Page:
An Insurance Scam that Affects Us All thumbnail

An Insurance Scam that Affects Us All

By John Droz, Jr.

We are being fleeced by film-flam artists.

The absurdity of a requested 100% rate increase for some North Carolina property owners got my attention. (Note that insurance PR people knew that 100% might sound unreasonable, so they adjusted it to be 99.4%!). Let’s back up a bit to see what’s going on here…

Every one of us pays for insurance, one way or another. Some of the most common types of insurance related to property are: homeowners, flood, wind, earthquake, umbrella, tenant, etc. Since what we pay is supposedly related to such matters as actuarial calculations, most of us believe that there is little we can do to complain about our premiums — as what would be the business basis of our argument?

I’ll try to answer that key question…

Note: this issue can get very complicated quite quickly, so this is a layperson’s overview. (FYI: when discussing rates, obfuscation is often a tactic purposefully employed by the insurance industry.) For simplicity, I’ll primarily talk about flood insurance. For those readers who have joined recently, you may have missed an earlier commentary I published on the flood insurance fiasco. Please reread that. I’m writing this update to focus on one unappreciated major development.

A profoundly significant change has happened in the property insurance business over the last decade or so — and almost no one is discussing it! The most fundamental property insurance question is: how is future risk calculated?

Traditionally (i.e., for as long as property insurance has been offered), future risk has always been primarily calculated based on PRIOR HISTORY.

For example, if your property is located near the ocean, river, etc., the insurance company’s estimate of the likelihood of your property flooding in the next year, was based on the average prior history. In other words, if your property was flooded once in the last hundred years, the future estimate for flooding risk would be 1/100 (1%) per year going forward.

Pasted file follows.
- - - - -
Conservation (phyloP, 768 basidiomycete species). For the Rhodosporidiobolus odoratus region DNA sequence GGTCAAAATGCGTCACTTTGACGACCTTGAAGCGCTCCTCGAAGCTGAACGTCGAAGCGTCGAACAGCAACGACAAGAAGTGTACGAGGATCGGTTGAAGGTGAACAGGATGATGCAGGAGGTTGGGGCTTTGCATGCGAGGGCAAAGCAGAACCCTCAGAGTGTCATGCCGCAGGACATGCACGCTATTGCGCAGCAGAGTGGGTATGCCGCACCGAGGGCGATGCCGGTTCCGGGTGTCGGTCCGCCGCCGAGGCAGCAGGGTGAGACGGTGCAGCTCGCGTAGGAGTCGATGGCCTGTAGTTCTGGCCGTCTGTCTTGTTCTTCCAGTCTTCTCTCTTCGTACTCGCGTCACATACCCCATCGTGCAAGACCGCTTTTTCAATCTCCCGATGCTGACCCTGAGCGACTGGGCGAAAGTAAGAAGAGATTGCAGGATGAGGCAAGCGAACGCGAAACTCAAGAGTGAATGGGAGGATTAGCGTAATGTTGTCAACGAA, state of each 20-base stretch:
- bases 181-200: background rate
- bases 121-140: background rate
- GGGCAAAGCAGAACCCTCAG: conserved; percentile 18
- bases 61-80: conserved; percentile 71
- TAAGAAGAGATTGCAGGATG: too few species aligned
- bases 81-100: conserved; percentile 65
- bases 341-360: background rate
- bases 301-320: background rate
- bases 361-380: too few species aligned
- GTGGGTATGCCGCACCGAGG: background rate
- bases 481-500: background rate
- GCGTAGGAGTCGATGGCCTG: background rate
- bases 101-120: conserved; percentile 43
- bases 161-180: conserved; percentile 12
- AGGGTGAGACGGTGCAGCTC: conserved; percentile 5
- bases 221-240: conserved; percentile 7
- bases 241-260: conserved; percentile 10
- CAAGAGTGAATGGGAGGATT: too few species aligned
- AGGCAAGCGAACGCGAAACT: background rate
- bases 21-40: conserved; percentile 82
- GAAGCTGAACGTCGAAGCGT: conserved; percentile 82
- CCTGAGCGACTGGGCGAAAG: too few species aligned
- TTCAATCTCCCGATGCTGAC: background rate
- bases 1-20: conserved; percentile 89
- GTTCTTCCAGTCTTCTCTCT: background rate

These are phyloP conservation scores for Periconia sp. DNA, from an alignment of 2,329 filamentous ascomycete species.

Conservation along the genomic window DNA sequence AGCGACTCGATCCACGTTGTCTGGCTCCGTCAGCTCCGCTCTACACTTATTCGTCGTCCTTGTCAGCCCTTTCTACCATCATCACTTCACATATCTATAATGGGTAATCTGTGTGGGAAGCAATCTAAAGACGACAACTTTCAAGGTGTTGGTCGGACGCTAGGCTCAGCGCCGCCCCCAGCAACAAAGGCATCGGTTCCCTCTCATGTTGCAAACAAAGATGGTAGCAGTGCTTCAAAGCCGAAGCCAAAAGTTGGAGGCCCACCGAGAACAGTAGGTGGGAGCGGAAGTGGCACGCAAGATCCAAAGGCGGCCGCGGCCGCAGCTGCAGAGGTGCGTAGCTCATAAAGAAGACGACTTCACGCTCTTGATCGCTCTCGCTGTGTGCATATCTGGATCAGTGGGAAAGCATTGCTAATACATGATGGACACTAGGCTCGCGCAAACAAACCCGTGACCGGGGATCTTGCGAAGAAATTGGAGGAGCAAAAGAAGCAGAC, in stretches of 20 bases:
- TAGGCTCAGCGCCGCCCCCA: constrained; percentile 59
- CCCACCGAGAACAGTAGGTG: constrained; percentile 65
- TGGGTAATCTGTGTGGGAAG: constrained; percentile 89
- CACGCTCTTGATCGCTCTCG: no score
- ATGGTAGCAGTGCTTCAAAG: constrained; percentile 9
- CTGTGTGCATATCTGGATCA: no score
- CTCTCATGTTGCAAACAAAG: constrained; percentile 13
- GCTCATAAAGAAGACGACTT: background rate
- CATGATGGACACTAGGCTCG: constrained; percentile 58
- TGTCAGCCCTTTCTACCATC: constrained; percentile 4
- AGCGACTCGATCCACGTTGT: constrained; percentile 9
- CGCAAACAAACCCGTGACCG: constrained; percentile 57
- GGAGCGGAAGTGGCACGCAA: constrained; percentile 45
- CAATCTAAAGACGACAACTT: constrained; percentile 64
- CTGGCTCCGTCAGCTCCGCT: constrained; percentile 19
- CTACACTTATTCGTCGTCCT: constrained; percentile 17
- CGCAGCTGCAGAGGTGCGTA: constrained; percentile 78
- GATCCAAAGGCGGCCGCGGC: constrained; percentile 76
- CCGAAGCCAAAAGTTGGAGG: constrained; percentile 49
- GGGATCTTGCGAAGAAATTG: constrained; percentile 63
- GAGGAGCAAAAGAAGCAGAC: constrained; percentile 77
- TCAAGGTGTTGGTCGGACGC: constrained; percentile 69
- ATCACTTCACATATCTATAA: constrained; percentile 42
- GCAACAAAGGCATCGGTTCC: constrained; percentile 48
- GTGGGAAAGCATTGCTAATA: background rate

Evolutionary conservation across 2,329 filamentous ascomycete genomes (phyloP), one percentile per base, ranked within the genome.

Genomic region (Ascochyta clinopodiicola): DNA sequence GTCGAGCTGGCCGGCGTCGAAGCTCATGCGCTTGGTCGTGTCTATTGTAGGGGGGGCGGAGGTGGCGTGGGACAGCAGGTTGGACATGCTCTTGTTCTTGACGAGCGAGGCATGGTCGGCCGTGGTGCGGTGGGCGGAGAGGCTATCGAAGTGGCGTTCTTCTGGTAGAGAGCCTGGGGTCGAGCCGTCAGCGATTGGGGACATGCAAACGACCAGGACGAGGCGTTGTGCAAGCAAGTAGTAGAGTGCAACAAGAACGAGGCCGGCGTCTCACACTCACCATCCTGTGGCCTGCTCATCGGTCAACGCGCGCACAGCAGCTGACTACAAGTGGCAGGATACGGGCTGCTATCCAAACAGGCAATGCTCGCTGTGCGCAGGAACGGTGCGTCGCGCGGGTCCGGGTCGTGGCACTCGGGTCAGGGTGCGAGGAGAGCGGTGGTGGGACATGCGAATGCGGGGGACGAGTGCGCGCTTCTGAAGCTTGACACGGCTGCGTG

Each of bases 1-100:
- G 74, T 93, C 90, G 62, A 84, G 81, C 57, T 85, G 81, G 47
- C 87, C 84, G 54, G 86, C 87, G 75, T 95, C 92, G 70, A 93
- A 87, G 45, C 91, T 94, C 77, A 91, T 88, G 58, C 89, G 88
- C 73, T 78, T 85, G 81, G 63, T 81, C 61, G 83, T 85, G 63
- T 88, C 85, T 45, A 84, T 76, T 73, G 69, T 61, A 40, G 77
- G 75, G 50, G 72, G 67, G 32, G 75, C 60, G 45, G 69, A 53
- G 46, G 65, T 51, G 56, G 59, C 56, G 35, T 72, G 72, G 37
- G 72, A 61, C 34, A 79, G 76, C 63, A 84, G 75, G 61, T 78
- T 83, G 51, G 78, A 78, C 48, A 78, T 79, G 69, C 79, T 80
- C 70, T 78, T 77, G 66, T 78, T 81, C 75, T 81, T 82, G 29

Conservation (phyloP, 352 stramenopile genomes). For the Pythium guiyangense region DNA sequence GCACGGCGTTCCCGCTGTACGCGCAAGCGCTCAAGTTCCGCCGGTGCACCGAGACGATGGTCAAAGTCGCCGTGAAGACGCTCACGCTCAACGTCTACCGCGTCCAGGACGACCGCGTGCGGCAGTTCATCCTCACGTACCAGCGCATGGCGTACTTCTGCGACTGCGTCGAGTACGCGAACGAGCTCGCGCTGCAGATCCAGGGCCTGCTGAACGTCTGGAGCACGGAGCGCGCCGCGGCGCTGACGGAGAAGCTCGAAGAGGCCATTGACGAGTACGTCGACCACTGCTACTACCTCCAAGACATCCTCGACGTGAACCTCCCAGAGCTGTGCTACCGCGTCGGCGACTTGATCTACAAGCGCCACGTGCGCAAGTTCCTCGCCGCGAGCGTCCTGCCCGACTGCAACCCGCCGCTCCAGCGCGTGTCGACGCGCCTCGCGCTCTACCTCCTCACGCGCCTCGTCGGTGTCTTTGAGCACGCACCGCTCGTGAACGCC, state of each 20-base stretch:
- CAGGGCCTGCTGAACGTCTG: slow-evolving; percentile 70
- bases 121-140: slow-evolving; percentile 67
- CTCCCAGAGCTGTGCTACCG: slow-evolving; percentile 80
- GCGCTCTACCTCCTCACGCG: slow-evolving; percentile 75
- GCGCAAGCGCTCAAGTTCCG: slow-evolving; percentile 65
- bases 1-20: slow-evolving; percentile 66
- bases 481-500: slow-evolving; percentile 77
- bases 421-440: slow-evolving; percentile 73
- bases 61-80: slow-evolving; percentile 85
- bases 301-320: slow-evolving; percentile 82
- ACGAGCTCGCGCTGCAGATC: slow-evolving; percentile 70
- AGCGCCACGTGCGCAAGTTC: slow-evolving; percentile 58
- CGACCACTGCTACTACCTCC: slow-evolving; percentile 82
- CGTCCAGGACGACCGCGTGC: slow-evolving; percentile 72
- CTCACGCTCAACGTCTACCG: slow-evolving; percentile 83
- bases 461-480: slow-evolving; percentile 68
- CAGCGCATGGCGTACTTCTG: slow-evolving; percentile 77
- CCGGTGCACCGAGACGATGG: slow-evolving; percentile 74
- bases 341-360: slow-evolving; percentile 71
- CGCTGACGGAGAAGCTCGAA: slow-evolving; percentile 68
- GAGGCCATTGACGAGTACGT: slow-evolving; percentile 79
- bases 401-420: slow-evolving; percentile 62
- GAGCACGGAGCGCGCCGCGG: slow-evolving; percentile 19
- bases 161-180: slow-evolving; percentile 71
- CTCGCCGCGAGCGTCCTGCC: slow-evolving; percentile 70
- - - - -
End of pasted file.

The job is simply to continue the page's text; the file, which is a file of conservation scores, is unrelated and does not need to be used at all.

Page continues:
All things being equal, that not only makes logical sense, it was also the basis for almost all insurance companies being profitable. That, in turn, resulted in FEMA et al being careless regarding underwriting policy conditions, actuarial flood rates, etc.

So along came a perfect storm: climate alarmism (and their government enablers) plus Katrina. Insurance companies saw this motley pairing as an exceptional opportunity to increase their profits: they scrapped historical data as being the basis for our rates.

NOW, future risk is calculated based on a computer program. Worse, this program incorporates some undeclaredundocumented, and unproven assumptions!

This is a revolutionary change, that is ripe for self-serving manipulations by the insurance industry. For example, using the traditional methodology, a homeowner could always choose to research prior history. They would then know for certain whether it was accurately reflected in calculations of future projections.

With the current methodology of everything done by a computer (and operated by men behind the screen), no homeowner (or anyone else — including watchdogs) has even a remote chance of double-checking hardly anything.

Insurance regulators wouldn’t normally allow such a change simply to make insurance companies more profitable. So the insurance industry shed crocodile tears while using Katrina and Climate Change as a double-barreled shotgun, to blast away any semblance of actuarial sensibility or accountability.

Rather than fix the multiple serious deficiencies with the FEMA flood insurance program, it’s much easier just to charge everyone more. (Again, I’m just using flood insurance as an example.) Consider that NC homeowners are being targeted with an average of 42% rate increase, for homeowners insurance (NOT flood insurance).

It’s all traceable to the same issue: calculating rates based on historical results is old school. Now, an unaccountable computer program is used to project future risk.

Critical-thinking citizens should be strenuously objecting to their state and federal representatives about this greedy and unaccountable sleight-of-hand.

Some articles of interest:

Copyright. John Droz, Jr.. All rights reserved.